“For instance, if I was someone who needed surgery and that involved a hysterectomy, would they provide that to me because it was medically necessary, or deny it because I was in the process of transitioning?” Wells said. “There’s a bit of a gray area there.”
Gender-affirming surgeries are medically necessary sex modifications that the American Journal of Psychiatry has proven reduce anxiety, depression, and suicidality among trans people, but the VA has historically not provided these operations to veterans, stating in a directive that gender-affirming surgeries include a "variety of surgical procedures … done simultaneously or sequentially with the explicit goal of gender transitioning. Not all transgender or intersex individuals want gender-confirming/affirming surgeries."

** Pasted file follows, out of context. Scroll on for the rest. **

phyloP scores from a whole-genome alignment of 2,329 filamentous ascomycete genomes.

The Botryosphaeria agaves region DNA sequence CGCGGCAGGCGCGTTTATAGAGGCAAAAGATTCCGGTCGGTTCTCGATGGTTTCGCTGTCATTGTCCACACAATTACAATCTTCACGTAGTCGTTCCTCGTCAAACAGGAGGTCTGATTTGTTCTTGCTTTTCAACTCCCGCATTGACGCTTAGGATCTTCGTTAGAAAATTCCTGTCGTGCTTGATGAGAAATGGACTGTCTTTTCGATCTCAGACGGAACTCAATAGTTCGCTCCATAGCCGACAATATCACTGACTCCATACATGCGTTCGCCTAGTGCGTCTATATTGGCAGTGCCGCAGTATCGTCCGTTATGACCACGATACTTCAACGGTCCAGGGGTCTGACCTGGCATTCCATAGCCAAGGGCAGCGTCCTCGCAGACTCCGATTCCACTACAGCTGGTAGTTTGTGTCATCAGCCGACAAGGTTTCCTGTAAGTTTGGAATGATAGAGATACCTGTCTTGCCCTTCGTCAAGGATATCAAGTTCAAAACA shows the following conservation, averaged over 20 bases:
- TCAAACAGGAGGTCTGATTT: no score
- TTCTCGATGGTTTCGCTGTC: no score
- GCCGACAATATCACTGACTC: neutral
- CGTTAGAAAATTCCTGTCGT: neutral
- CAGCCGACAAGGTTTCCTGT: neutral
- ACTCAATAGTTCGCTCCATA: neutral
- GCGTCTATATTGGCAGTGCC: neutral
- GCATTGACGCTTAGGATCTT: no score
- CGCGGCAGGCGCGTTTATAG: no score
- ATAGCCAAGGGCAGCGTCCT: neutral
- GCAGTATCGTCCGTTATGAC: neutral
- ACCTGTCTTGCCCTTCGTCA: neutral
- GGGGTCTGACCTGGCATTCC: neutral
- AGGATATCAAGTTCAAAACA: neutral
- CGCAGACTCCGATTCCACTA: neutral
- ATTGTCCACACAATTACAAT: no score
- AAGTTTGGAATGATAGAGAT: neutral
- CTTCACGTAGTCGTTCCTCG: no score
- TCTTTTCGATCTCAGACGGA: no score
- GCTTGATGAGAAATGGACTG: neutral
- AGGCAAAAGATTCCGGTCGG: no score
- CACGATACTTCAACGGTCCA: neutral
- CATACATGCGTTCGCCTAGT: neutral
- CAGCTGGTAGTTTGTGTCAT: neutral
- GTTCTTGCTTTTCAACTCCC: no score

But that reasoning excludes veterans for whom the surgeries are actually necessary to complete their transition, advocates said.
“I think so many people misunderstand gender-affirmation surgeries as optional. They think that it's something that a trans person can or cannot get,” Avalisa Ellicott, a board member of the Transgender American Veterans Association, told Buzzfeed News. “People think because one person says, ‘I don’t need surgery to be happy,’ that means all of us don't need surgery to be happy. But [the] trans experience is very individualistic. It changes per person. A lot of us do need that surgery for mental health.”
She added: “I think people just don’t understand that affirmation surgeries are not cosmetic. It’s not as controversial as they think it is. I think they think of it in a very flippant way. Because I got a breast job, they feel like I got a breast job just like every other [cisgender] woman who got a breast job, and it was an option that we could have lived our entire lives without.”